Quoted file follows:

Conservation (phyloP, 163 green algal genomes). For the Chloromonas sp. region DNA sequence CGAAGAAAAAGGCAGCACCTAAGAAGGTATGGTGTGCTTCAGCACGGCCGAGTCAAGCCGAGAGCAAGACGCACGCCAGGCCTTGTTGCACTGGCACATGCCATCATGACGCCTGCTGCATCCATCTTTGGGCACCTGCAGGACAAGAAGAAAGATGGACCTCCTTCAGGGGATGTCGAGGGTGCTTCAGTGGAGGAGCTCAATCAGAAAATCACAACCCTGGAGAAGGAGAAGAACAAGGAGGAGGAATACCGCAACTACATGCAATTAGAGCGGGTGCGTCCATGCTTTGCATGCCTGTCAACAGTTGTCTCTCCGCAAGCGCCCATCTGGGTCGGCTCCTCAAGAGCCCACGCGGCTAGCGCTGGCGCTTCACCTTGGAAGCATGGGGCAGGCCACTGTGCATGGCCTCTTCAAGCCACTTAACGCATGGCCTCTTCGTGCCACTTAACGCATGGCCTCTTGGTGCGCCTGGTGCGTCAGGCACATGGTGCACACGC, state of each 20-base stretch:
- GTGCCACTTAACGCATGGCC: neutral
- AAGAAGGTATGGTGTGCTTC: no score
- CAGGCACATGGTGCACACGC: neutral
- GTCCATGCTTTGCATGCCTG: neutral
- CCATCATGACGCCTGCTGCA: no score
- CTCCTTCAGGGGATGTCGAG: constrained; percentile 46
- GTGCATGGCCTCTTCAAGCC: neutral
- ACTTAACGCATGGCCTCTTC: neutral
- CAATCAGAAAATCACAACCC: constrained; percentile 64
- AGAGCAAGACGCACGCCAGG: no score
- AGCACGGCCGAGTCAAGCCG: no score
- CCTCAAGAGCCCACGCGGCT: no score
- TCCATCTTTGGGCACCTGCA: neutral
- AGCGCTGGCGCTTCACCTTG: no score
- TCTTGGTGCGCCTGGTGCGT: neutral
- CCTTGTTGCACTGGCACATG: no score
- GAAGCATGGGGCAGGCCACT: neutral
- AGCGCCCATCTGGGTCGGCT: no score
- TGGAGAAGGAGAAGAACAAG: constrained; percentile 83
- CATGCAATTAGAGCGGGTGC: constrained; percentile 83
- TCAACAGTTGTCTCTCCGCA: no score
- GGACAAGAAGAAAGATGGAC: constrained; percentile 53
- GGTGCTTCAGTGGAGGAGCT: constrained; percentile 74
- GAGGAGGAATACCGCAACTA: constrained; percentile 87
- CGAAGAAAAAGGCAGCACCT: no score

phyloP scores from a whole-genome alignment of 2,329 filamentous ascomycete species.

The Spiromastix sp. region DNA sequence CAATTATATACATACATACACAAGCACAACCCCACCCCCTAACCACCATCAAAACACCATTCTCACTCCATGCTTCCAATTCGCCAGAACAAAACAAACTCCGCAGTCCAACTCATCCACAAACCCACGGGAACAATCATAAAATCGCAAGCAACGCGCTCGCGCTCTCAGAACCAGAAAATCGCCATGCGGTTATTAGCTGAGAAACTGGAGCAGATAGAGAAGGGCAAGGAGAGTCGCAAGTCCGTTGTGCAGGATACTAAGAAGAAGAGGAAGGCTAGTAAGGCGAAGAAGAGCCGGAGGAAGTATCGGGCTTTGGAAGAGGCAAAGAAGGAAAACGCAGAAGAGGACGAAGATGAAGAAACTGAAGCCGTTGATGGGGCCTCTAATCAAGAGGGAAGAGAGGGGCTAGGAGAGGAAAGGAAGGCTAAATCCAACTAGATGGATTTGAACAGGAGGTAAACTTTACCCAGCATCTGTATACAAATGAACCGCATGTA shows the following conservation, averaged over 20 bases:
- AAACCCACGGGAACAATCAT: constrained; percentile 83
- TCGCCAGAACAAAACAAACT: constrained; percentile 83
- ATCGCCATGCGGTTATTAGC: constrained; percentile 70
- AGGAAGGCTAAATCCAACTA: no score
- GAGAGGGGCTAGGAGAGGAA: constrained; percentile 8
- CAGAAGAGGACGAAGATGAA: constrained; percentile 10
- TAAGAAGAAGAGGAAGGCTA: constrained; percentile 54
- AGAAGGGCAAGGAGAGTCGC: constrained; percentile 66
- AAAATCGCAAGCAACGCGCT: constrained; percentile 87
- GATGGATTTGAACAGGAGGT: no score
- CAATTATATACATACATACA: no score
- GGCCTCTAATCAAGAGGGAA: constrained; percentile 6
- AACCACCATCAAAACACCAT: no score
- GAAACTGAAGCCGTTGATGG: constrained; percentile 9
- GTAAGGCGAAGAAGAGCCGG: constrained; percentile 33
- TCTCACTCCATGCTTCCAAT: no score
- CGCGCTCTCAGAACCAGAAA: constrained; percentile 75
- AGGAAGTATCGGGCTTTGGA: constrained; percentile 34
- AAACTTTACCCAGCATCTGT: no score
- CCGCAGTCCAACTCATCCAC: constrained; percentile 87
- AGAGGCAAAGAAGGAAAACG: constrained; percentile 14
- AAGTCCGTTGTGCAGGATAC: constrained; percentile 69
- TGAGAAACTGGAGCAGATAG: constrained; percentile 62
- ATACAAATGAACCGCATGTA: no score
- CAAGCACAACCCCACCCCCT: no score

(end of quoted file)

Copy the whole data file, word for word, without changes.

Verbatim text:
Conservation (phyloP, 163 green algal genomes). For the Chloromonas sp. region DNA sequence CGAAGAAAAAGGCAGCACCTAAGAAGGTATGGTGTGCTTCAGCACGGCCGAGTCAAGCCGAGAGCAAGACGCACGCCAGGCCTTGTTGCACTGGCACATGCCATCATGACGCCTGCTGCATCCATCTTTGGGCACCTGCAGGACAAGAAGAAAGATGGACCTCCTTCAGGGGATGTCGAGGGTGCTTCAGTGGAGGAGCTCAATCAGAAAATCACAACCCTGGAGAAGGAGAAGAACAAGGAGGAGGAATACCGCAACTACATGCAATTAGAGCGGGTGCGTCCATGCTTTGCATGCCTGTCAACAGTTGTCTCTCCGCAAGCGCCCATCTGGGTCGGCTCCTCAAGAGCCCACGCGGCTAGCGCTGGCGCTTCACCTTGGAAGCATGGGGCAGGCCACTGTGCATGGCCTCTTCAAGCCACTTAACGCATGGCCTCTTCGTGCCACTTAACGCATGGCCTCTTGGTGCGCCTGGTGCGTCAGGCACATGGTGCACACGC, state of each 20-base stretch:
- GTGCCACTTAACGCATGGCC: neutral
- AAGAAGGTATGGTGTGCTTC: no score
- CAGGCACATGGTGCACACGC: neutral
- GTCCATGCTTTGCATGCCTG: neutral
- CCATCATGACGCCTGCTGCA: no score
- CTCCTTCAGGGGATGTCGAG: constrained; percentile 46
- GTGCATGGCCTCTTCAAGCC: neutral
- ACTTAACGCATGGCCTCTTC: neutral
- CAATCAGAAAATCACAACCC: constrained; percentile 64
- AGAGCAAGACGCACGCCAGG: no score
- AGCACGGCCGAGTCAAGCCG: no score
- CCTCAAGAGCCCACGCGGCT: no score
- TCCATCTTTGGGCACCTGCA: neutral
- AGCGCTGGCGCTTCACCTTG: no score
- TCTTGGTGCGCCTGGTGCGT: neutral
- CCTTGTTGCACTGGCACATG: no score
- GAAGCATGGGGCAGGCCACT: neutral
- AGCGCCCATCTGGGTCGGCT: no score
- TGGAGAAGGAGAAGAACAAG: constrained; percentile 83
- CATGCAATTAGAGCGGGTGC: constrained; percentile 83
- TCAACAGTTGTCTCTCCGCA: no score
- GGACAAGAAGAAAGATGGAC: constrained; percentile 53
- GGTGCTTCAGTGGAGGAGCT: constrained; percentile 74
- GAGGAGGAATACCGCAACTA: constrained; percentile 87
- CGAAGAAAAAGGCAGCACCT: no score

phyloP scores from a whole-genome alignment of 2,329 filamentous ascomycete species.

The Spiromastix sp. region DNA sequence CAATTATATACATACATACACAAGCACAACCCCACCCCCTAACCACCATCAAAACACCATTCTCACTCCATGCTTCCAATTCGCCAGAACAAAACAAACTCCGCAGTCCAACTCATCCACAAACCCACGGGAACAATCATAAAATCGCAAGCAACGCGCTCGCGCTCTCAGAACCAGAAAATCGCCATGCGGTTATTAGCTGAGAAACTGGAGCAGATAGAGAAGGGCAAGGAGAGTCGCAAGTCCGTTGTGCAGGATACTAAGAAGAAGAGGAAGGCTAGTAAGGCGAAGAAGAGCCGGAGGAAGTATCGGGCTTTGGAAGAGGCAAAGAAGGAAAACGCAGAAGAGGACGAAGATGAAGAAACTGAAGCCGTTGATGGGGCCTCTAATCAAGAGGGAAGAGAGGGGCTAGGAGAGGAAAGGAAGGCTAAATCCAACTAGATGGATTTGAACAGGAGGTAAACTTTACCCAGCATCTGTATACAAATGAACCGCATGTA shows the following conservation, averaged over 20 bases:
- AAACCCACGGGAACAATCAT: constrained; percentile 83
- TCGCCAGAACAAAACAAACT: constrained; percentile 83
- ATCGCCATGCGGTTATTAGC: constrained; percentile 70
- AGGAAGGCTAAATCCAACTA: no score
- GAGAGGGGCTAGGAGAGGAA: constrained; percentile 8
- CAGAAGAGGACGAAGATGAA: constrained; percentile 10
- TAAGAAGAAGAGGAAGGCTA: constrained; percentile 54
- AGAAGGGCAAGGAGAGTCGC: constrained; percentile 66
- AAAATCGCAAGCAACGCGCT: constrained; percentile 87
- GATGGATTTGAACAGGAGGT: no score
- CAATTATATACATACATACA: no score
- GGCCTCTAATCAAGAGGGAA: constrained; percentile 6
- AACCACCATCAAAACACCAT: no score
- GAAACTGAAGCCGTTGATGG: constrained; percentile 9
- GTAAGGCGAAGAAGAGCCGG: constrained; percentile 33
- TCTCACTCCATGCTTCCAAT: no score
- CGCGCTCTCAGAACCAGAAA: constrained; percentile 75
- AGGAAGTATCGGGCTTTGGA: constrained; percentile 34
- AAACTTTACCCAGCATCTGT: no score
- CCGCAGTCCAACTCATCCAC: constrained; percentile 87
- AGAGGCAAAGAAGGAAAACG: constrained; percentile 14
- AAGTCCGTTGTGCAGGATAC: constrained; percentile 69
- TGAGAAACTGGAGCAGATAG: constrained; percentile 62
- ATACAAATGAACCGCATGTA: no score
- CAAGCACAACCCCACCCCCT: no score